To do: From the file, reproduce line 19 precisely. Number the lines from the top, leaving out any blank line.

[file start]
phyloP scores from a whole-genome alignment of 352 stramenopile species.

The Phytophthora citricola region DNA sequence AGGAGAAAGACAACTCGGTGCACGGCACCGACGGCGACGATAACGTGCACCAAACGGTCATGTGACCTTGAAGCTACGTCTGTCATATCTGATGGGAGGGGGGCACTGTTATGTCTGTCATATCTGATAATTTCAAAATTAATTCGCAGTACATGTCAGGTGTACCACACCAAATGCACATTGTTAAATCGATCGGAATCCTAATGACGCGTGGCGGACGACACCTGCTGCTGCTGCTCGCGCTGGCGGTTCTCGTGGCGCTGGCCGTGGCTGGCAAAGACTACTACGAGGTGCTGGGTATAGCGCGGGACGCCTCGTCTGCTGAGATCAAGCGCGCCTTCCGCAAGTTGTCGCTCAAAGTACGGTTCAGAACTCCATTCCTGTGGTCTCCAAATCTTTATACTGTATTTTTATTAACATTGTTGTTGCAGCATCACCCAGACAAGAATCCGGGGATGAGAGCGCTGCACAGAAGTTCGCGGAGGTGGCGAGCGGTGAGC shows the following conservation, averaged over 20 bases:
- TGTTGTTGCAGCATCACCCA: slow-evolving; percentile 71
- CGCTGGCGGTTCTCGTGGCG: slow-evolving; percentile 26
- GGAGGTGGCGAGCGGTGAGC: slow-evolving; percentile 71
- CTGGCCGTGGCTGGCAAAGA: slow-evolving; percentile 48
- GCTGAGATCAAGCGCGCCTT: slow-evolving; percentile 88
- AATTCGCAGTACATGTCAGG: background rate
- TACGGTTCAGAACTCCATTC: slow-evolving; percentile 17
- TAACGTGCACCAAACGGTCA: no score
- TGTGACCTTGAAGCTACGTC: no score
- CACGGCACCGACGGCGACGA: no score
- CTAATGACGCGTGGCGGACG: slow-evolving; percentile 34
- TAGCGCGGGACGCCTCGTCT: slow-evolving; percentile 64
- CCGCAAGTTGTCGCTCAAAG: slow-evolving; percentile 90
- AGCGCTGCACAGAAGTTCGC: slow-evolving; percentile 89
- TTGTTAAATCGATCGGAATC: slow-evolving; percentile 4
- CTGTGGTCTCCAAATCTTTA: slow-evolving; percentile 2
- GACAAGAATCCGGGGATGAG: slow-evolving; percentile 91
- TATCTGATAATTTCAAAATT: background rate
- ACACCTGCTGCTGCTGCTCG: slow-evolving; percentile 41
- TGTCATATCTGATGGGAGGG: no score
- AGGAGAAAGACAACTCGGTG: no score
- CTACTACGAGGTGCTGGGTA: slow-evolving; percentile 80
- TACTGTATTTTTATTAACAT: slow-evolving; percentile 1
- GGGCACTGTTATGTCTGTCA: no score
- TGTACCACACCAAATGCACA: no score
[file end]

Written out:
- GACAAGAATCCGGGGATGAG: slow-evolving; percentile 91